And the darkness puzzled him. He remembered the absence of accustomed windows, but it was only when the candle-light brought close the face of his watch, with two o’clock upon it, that he heard the sound of confused whispering in the corners of the room, and realised with a little twinge of fear that those who whispered had just been standing beside his very bed. The room was full.


Though the candle-light proclaimed it empty—bare walls, bare floor, five pieces of unimaginative furniture, and fifty stars peeping through the skylight—it was undeniably thronged with living people whose minds had called him out of heavy sleep. The whispers, of course, died off into the wind that swept the roof and skylight; but the Whisperers remained. They had been trying to get at him; waking suddenly, he had caught them in the very act…. And all had brought new interpretations with them; his thought had fundamentally altered; the original idea was snowed under; new images brimmed his mind, and his brain was working as it worked under the high pressure of creative moments.


Jones sat up, trembling a little, and stared about him into the empty room that yet was densely packed with these invisible Whisperers. And he realised this astonishing thing—that he was the object of their deliberate assault, and that scores of other minds, deep, powerful, very active minds, were thundering and beating upon the doors of his imagination. The onset of them was terrific and bewildering, the attack of aggressive ideas obliterating his original story beneath a flood of new suggestions. Inspiration had become suddenly torrential, yet so vast as to be unwieldy, incoherent, useless. It was like the tempest of images that fever brings. His first conception seemed no longer “delicate,” but petty. It had turned unreal and tiny, compared with this enormous choice of treatment extension, development, that now overwhelmed his throbbing brain.


Fear caught vividly at him, as he searched the empty attic-room in vain for explanation. There was absolutely nothing to produce this tempest of new impressions. People seemed talking to him all together, jumbled somewhat, but insistently. It was obsession, rather than inspiration; and so bitingly, dreadfully real.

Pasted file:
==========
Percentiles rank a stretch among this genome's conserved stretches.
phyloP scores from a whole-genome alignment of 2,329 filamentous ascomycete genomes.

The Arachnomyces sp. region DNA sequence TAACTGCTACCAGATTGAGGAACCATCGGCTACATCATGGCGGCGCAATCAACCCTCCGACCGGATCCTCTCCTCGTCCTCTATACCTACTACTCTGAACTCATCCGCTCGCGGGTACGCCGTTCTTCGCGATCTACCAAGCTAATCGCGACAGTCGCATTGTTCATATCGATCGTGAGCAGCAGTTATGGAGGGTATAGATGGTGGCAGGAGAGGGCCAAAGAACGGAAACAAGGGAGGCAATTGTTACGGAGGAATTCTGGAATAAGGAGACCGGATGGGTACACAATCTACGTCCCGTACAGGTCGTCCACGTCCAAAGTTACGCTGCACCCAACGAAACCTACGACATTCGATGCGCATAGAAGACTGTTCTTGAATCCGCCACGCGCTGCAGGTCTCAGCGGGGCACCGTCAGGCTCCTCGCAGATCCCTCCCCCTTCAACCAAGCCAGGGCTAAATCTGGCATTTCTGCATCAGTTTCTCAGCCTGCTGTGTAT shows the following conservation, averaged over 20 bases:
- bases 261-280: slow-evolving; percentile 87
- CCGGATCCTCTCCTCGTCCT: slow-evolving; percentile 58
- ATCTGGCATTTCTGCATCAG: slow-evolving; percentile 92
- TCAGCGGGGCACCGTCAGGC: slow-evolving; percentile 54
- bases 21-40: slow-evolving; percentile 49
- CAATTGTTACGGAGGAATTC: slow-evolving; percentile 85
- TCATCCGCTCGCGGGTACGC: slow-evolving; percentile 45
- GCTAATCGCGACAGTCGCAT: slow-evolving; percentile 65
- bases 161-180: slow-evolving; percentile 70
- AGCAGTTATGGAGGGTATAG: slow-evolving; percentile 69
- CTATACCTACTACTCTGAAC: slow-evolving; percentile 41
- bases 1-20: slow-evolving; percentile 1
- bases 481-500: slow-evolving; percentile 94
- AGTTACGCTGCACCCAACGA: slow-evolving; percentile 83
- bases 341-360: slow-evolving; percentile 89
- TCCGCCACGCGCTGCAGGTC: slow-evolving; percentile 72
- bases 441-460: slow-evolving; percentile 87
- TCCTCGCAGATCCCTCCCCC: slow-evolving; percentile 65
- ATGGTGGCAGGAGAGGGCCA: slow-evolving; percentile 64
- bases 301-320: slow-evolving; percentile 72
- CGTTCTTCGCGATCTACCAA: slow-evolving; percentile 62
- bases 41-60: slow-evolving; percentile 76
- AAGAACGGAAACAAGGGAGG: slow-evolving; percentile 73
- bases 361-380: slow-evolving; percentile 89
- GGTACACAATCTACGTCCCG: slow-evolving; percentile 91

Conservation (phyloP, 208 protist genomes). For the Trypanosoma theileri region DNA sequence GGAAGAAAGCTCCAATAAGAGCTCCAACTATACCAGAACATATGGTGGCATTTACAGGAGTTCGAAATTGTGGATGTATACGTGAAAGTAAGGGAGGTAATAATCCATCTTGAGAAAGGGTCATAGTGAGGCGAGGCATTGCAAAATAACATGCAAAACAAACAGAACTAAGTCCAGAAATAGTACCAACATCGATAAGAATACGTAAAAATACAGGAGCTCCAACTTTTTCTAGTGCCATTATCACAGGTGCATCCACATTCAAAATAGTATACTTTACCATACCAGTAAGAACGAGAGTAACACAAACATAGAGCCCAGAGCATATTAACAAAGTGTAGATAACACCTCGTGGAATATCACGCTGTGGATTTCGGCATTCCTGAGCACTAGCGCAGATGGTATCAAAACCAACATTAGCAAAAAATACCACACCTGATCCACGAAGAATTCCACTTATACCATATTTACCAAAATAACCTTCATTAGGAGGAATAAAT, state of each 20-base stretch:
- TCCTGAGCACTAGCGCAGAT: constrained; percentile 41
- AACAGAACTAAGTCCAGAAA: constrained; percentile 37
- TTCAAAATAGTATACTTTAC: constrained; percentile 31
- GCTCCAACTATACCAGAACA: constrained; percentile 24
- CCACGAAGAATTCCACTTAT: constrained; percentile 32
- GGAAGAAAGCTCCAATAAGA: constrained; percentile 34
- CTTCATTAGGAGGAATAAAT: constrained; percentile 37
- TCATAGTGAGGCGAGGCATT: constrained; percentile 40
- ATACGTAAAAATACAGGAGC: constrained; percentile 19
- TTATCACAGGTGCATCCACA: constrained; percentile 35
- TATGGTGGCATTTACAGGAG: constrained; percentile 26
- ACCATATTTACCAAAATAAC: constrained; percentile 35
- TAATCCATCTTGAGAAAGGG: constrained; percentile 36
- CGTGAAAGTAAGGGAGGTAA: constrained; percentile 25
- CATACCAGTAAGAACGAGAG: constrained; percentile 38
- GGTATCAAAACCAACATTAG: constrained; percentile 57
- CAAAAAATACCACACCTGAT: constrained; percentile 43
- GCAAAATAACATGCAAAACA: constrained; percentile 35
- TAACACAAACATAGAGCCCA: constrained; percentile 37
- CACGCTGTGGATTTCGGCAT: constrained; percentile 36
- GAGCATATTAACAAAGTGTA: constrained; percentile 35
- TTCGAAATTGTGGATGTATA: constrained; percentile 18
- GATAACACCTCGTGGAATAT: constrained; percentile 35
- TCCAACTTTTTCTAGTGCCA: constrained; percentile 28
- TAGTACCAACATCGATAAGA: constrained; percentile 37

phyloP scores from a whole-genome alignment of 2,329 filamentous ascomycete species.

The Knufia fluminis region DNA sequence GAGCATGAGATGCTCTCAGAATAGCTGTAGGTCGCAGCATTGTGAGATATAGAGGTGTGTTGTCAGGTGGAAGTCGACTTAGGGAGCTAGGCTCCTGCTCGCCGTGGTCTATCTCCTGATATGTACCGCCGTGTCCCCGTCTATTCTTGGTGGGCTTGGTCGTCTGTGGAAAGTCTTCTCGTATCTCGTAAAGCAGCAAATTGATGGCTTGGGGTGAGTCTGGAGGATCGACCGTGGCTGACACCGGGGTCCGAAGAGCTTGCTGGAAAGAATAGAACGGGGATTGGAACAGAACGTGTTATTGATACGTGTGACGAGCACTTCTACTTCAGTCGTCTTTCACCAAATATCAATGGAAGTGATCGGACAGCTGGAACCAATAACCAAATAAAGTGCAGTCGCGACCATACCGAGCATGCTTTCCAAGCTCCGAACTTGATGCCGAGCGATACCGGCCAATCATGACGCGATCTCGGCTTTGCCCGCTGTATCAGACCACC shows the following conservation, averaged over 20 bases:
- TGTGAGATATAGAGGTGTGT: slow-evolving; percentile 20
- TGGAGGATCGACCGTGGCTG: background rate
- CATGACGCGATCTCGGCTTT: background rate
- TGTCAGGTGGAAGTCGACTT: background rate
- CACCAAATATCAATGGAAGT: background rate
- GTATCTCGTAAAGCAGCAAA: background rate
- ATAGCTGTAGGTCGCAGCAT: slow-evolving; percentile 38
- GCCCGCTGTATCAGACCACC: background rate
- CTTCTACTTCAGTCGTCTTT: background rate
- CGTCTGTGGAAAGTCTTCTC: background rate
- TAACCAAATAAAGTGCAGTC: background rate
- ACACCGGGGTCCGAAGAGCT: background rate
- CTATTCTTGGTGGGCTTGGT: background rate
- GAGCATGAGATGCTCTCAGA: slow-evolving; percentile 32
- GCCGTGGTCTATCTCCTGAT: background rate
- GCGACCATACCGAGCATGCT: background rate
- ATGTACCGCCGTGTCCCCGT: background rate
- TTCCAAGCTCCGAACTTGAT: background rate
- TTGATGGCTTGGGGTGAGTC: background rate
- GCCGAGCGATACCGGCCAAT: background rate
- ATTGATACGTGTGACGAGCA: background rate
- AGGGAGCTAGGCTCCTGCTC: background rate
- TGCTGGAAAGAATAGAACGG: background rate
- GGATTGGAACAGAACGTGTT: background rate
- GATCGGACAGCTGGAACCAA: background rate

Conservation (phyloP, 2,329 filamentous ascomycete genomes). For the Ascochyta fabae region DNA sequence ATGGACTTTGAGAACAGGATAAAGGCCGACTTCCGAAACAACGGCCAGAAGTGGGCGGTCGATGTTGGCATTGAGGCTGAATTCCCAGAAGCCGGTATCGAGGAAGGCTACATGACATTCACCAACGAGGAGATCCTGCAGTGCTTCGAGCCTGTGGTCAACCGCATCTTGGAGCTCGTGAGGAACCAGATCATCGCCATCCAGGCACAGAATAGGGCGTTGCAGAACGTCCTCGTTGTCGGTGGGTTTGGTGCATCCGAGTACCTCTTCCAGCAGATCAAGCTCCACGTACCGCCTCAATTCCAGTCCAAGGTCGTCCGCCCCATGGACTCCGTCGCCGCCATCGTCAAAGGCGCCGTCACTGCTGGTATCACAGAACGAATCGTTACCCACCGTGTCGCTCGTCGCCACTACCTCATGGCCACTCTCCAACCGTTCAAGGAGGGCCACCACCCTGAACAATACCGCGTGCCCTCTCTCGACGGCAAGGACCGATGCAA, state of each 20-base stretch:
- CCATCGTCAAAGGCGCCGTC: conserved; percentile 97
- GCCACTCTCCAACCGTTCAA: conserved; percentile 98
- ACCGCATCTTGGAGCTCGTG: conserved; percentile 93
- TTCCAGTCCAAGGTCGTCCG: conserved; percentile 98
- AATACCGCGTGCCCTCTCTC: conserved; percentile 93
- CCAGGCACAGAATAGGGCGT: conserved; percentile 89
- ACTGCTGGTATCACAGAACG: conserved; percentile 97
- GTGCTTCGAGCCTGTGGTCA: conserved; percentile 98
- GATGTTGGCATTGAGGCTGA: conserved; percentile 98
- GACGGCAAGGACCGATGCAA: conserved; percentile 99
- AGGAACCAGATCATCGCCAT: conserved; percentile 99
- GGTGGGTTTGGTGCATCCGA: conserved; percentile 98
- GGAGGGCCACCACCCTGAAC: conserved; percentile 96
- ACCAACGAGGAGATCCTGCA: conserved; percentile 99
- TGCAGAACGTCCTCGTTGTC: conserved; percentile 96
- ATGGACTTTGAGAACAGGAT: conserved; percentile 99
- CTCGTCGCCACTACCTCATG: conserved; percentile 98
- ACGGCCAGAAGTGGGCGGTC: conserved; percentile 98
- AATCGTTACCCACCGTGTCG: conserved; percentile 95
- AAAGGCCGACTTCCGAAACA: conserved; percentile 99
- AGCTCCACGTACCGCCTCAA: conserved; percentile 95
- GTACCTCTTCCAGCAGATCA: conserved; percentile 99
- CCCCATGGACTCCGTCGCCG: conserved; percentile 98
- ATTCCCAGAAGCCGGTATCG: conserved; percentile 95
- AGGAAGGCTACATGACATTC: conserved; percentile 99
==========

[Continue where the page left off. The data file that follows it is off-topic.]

“Who are you all?” his mind whispered to blank walls and vacant corners.


Back from the shouting floor and ceiling came the chorus of images that stormed and clamoured for expression. Jones lay still and listened; he let them come. There was nothing else to do. He lay fearful, negative, receptive. It was all too big for him to manage, set to some scale of high achievement that submerged his own small powers. It came, too, in a series of impressions, all separate, yet all somehow interwoven.


In vain he tried to sort them out and sift them. As well sort out waves upon an agitated sea. They were too self-assertive for direction or control. Like wild animals, hungry, thirsty, ravening, they rushed from every side and fastened on his mind.


Yet he perceived them in a certain sequence.


For, first, the unfurnished attic-chamber was full of human passion, of love and hate, revenge and wicked cunning, of jealousy, courage, cowardice, of every vital human emotion ever longed for, enjoyed, or frustrated, all clamouring for—expression.


Flaming across and through these, incongruously threaded in and out, ran next a yearning softness of incredible beauty that sighed in the empty spaces of his heart, pleading for impossible fulfilment….


And, after these, carrying both one and other upon their surface, huge questions flashed and dived and thundered in a patterned, wild entanglement, calling to be unravelled and made straight. Moreover, with every set came a new suggested treatment of the little clear idea he had taken to bed with him five hours before.


Jones adopted each in turn. Imagination writhed and twisted beneath the stress of all these potential modes of expression he must choose between. His small idea exfoliated into many volumes, work enough to fill a dozen lives. It was most gorgeously exhilarating, though so hopelessly unmanageable. He felt like many minds in one….


Then came another chain of impressions, violent, yet steady owing to their depth; the voices, questions, pleadings turned to pictures; and he saw, struggling through the deeps of him, enormous quantities of people, passing along like rivers, massed, herded, swayed here and there by some outstanding figure of command who directed them like flowing water. They shrieked, and fought, and battled, then sank out of sight, huddled and destroyed in—blood….